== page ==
An insidious threat has recently developed to the principle of Freedom of Speech and Expression, which has been a fundamental tenet of Humanism since its inception. This has come in the form of so-called laws against racial and religious 'vilification'. These laws are presented as being based on high principle but when examined closely they present a serious threat to hard-won human rights, especially when other ways exist to secure the same goals. Those who demand such laws often come from places where freedom of speech is not known, or have atrocious histories in the suppression of free thought.
What is alarming is that the demand for such laws is increasingly acceded to by politicians and bureaucrats who have a vested interest in the matter even in countries long committed to democracy and free speech. The matter is complicated by the high moral ground on which demands for this particular kind of regulation is articulated, and the claim tht these laws do not pose a threat to free speech. It is time that Humanists and indeed the general public examine the basis for these claims.
A recent development in Australia has given urgency to this question. This is the attempt to write into law so-called anti-vilification laws. In Australia New South Wales has the unenviable reputation of leading the way in this regard. Now the Queensland Government has followed suit.
This is announced in a news item entitled "State Government introduces tough new anti-discrimination laws" Diversity Affairs, a State Government publication issued by Multicultural Affairs Queensland. The description of the new law as an "anti-discrimination law" is incorrect: it is a law prohibiting the free expression of opinion. This article states:
Mr Beattie said that racial or religious vilification was unacceptable in Queensland. "The Government is committed to protecting and celebrating our state's rich social and cultural diversity. Multiculturalism is our great strength" he said. The legislation will target all public forms of racial and religious hatred, including speech, writing, displays, signs, gestures, graffiti and electronic forms of communications. The intention is not to deny people freedom of speech or stifle debate on issues of public importance, but to prohibit acts that undermine the social stability and cohesion of our community".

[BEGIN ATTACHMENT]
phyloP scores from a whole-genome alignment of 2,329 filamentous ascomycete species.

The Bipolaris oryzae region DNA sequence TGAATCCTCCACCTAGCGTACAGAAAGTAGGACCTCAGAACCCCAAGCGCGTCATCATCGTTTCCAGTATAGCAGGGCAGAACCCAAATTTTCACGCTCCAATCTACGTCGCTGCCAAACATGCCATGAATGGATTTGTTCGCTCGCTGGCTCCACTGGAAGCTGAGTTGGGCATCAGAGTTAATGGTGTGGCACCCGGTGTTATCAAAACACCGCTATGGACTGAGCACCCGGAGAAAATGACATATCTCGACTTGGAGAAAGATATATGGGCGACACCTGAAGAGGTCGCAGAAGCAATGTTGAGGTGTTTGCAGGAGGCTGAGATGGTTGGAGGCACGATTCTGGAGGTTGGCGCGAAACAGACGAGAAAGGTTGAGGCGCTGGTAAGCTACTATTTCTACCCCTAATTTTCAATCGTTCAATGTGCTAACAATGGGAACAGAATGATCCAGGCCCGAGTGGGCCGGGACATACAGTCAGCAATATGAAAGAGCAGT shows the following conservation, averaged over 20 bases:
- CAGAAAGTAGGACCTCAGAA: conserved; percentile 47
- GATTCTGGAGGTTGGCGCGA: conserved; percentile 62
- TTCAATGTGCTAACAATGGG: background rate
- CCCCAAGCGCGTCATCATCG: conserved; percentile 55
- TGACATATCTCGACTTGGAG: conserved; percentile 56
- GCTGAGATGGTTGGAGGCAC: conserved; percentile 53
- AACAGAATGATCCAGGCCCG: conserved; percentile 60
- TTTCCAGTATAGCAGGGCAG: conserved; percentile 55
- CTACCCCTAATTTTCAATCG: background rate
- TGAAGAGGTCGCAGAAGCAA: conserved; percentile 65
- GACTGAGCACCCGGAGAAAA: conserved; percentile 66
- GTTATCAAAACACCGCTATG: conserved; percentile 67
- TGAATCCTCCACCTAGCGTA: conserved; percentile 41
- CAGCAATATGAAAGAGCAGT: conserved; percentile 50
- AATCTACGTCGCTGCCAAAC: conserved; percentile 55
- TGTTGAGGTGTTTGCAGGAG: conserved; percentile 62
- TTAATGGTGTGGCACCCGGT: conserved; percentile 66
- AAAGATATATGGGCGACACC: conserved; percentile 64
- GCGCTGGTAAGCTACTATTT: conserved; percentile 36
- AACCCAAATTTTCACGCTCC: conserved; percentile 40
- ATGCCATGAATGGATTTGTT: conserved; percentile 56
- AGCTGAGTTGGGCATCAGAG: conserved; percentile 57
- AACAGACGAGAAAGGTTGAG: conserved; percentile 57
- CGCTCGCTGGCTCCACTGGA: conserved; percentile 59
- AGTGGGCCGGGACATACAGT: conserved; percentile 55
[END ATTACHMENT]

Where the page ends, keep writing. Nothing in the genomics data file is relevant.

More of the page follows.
"People who publicly incite hatred by threatening violence on racial or religious grounds could face jail under new legislation announced recently by Premier Peter Beattie and Attorney-General Matt Foley.
"Mr Foley said the Bill strengthened existing protection against racial and religious vilifications with provisions of both civil remedies and criminal sanctions. The introduction of these laws was a promise made by me on behalf of the Labor Party at a major public meeting prior to the 1998 election, when racial vilification was a live issue. In the first instance complaints of vilification will be dealt with by the Anti-Discrimination Commission where the emphasis, as with existing legislation, will be on conciliation. In the case of serious offenses where someone threatens, or incites others to threaten physical harm towards a person or group or their property, the matter will go before the Courts. The maximum fine for an individual convicted of serious racial or religious vilification will be more than $5000 or six months imprisonment, or in the case of a corporation, a fine of more than $26,000. Mr Foley says a number of safeguards would be put in place to strike a balance between an individual's right to freedom of speech and the right to live free from racial and religious vilification. The laws only apply to public, not private, acts and there will be a number of exceptions to the general rule based on traditional defences that apply in defamation law. ( Diversity Matters, 10, December 2000, pp.6-7).
A defence of these anti-vilification laws, calling them a "matter of rights", is also provided by the Executive Director of Multicultural Affairs Queensland Mr. Uri Themal (who is also an officiating Rabbi, although this is not mentioned in the article in question) in the same issue of Diversity Matters (p.7).
A detailed examination of the new Queensland anti-vilification law from a legal point of view is not attempted in this article, and will have to await a future issue of this Journal. But some of the statements made by Premier Peter Beattie, Attorney-General Matt Foley and Executive Director Uri Themal do raise a number of issues that needs to be addressed now. The question of anti-vilification laws do not only concern those States which now have them on the statute books, but is a general issue of fundamental rights which have always been of concern to Humanists. What is argued here is that specific anti-vilification laws are not necessary and there are other Common Law of achieving the same results, which do not pose such a threat to the principle of free speech.